Yuri: Do you know that Japan is very safe and girls can walk outside alone in the middle of the night wearing skirts and high heels? I do not think the UK and the US are more peaceful.

Kakusan: People will always find reasons to hate one another. Whether they be religion, culture or skin colour,

Yuri: The Japanese do not hate people because of religion or skin colour. I do not see why you hate people for such reasons. Japan persecuted Christianity in the 17th century, but that was just to prevent being colonized by Western countries.

Kakusan: I understand what you are saying about "reading between the lines" and hearing what is left unsaid. However, when we have to learn how to do this with a new group of people with different mores, we leave our "comfort zone" and both exercise a new area of our brain and learn something about ourselves which could not have otherwise been revealed.

Yuri: In Japan, when you are starting out in a new workplace, after introducing yourself, you communicate that you know hardly anything and ask to be shown the ropes. This is the Japanese way to say things. We do not expect our co-workers to tell us everything, but we act like this because we find the attitude of self-confidence when you first meet people despicable. On the other hand, Western people always show their self-confidence, and if you were to act like the Japanese, your co-workers would hate or look down on you, right? I believe this way of behaving comes from the Japanese spirit. Do we need to change our culture and spirit? I do not want to.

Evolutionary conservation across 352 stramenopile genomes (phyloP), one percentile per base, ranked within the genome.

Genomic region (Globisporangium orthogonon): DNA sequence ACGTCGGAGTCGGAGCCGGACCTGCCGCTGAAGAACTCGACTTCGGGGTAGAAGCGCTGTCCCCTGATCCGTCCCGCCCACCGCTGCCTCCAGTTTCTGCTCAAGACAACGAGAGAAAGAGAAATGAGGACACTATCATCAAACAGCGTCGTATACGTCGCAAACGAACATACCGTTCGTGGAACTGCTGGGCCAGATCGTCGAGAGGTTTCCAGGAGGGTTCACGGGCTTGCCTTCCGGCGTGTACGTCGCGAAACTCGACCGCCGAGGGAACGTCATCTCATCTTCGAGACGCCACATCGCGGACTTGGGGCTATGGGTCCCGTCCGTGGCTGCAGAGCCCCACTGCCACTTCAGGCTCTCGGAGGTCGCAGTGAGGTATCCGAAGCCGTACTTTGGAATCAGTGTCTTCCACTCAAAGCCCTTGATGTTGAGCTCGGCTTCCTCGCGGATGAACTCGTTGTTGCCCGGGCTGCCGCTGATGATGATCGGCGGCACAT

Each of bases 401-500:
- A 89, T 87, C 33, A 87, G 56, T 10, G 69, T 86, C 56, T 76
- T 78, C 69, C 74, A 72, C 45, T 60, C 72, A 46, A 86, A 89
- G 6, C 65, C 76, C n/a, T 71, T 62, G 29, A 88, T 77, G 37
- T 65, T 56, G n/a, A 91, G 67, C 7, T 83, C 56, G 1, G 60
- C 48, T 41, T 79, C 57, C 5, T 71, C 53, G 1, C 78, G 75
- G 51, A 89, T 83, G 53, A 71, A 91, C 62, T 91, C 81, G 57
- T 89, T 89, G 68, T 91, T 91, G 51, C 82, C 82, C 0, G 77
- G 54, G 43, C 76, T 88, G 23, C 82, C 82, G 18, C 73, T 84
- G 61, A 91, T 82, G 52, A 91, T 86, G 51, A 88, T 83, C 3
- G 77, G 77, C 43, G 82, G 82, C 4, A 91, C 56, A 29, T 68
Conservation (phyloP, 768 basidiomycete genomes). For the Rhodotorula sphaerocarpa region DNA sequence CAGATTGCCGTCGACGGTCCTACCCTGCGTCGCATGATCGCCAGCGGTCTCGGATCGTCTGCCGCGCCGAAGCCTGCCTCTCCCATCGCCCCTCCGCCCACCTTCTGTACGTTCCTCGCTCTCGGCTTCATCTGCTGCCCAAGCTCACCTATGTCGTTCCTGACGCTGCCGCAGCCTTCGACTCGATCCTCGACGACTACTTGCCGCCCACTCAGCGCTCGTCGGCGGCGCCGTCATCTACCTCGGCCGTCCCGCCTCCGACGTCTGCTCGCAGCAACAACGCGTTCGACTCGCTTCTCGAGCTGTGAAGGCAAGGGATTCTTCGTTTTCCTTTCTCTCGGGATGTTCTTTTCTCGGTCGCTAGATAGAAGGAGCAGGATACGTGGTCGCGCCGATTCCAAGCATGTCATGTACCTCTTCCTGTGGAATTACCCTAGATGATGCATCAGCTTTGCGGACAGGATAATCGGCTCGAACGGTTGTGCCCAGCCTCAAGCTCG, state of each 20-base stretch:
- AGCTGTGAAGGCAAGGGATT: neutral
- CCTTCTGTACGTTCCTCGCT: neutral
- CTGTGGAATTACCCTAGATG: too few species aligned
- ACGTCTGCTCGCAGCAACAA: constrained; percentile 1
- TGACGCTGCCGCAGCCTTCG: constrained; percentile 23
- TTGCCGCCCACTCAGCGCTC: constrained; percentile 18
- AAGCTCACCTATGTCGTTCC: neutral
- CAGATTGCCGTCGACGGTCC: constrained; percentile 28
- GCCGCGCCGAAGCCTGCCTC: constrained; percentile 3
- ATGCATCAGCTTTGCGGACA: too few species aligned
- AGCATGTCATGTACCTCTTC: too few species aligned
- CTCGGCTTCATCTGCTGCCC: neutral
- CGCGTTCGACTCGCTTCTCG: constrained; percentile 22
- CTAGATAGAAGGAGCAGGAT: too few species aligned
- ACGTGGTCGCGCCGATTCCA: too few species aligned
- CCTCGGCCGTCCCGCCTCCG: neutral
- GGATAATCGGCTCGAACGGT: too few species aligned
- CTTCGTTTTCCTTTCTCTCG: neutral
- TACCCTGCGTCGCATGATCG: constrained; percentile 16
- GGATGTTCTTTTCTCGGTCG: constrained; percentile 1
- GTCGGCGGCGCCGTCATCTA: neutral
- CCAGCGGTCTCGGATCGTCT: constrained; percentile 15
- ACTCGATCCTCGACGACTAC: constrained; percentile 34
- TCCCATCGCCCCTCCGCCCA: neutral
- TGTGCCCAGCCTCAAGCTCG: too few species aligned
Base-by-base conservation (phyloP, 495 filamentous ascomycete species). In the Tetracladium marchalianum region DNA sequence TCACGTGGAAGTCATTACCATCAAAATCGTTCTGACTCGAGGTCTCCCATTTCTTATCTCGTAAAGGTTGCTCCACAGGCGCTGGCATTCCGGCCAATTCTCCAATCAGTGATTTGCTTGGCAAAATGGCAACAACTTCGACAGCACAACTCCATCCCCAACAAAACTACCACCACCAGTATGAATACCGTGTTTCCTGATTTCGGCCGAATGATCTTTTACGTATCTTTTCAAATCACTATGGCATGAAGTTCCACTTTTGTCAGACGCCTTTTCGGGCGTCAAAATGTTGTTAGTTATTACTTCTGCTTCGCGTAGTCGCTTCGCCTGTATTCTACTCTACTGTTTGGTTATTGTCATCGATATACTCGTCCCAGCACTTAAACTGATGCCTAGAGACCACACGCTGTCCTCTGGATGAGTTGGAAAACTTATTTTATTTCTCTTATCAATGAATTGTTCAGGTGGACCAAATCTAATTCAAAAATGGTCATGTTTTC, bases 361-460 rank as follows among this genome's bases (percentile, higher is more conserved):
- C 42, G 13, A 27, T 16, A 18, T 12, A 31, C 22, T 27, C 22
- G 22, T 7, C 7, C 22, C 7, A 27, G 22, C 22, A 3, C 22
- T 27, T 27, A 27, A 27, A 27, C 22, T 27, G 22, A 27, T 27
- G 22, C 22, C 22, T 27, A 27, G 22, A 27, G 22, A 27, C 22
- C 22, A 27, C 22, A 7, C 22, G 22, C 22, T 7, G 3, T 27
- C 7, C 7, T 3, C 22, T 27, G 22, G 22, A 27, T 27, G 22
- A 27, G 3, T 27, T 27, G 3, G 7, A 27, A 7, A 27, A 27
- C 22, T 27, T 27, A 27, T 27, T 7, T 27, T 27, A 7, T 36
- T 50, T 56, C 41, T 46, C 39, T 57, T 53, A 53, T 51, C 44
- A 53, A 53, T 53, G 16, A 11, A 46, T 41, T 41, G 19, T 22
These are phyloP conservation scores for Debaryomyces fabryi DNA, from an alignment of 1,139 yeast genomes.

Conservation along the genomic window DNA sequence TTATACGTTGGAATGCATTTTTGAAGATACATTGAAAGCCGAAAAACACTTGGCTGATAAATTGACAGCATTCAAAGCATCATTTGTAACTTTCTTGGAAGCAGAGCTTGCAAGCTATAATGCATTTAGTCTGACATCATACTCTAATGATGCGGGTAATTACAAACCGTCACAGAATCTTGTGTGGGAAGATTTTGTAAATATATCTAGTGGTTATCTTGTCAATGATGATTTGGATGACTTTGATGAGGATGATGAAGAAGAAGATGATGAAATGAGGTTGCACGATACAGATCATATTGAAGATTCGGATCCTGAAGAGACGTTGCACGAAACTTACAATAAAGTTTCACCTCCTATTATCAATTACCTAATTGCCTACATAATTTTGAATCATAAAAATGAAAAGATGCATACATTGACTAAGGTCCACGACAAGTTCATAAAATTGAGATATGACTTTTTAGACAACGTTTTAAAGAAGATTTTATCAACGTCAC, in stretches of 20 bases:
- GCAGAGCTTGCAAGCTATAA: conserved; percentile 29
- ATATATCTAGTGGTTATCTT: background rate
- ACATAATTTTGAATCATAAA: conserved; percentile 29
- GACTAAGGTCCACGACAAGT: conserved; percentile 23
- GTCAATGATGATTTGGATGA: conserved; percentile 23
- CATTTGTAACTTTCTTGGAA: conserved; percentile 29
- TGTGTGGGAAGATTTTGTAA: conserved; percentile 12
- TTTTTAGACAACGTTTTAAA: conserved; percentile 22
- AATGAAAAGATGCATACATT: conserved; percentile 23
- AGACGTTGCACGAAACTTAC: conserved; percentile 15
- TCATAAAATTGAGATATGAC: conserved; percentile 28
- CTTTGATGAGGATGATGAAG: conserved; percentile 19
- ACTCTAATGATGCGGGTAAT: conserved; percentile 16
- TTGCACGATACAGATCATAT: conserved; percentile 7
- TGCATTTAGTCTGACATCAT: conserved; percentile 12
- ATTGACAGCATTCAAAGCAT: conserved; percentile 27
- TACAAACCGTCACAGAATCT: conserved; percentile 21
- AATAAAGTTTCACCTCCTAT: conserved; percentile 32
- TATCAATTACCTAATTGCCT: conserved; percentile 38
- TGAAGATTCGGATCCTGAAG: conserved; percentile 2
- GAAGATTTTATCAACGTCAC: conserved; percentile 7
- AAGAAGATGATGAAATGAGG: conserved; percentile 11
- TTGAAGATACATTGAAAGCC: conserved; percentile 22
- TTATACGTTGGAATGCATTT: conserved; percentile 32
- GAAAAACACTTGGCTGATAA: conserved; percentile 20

When we go abroad, we conform to your way, but in Japan, we want to be ourselves.

Kakusan: Obviously there is the long-term history of the "Bamboo Curtain",

Yuri: My response about this topic seems to become long.
I will write next time.

Kakusan: So, to take a very broad, overall message from history, one could get the impression that Japanese interactions with the "outside" have had a tremendously unfortunate negative tendency.

Yuri: Yes. In addition, our culture and spirit is different from yours; so when you behave ordinary, sometimes we can’t help feeling you are overbearing because we do not have the culture of debate. I think Japanese people sometimes feel we have been argued down by foreign people.

Kakusan: In this sense, it seems to me, and correct me if I'm wrong, that Japan has benefited from an exclusive kind of "multiculturalism of ideas" in a way that few other nations can claim to have done.

Yuri: Yes, you are right. So, I do not see why we have to live with foreign people when we can get a lot of information about foreign countries easily.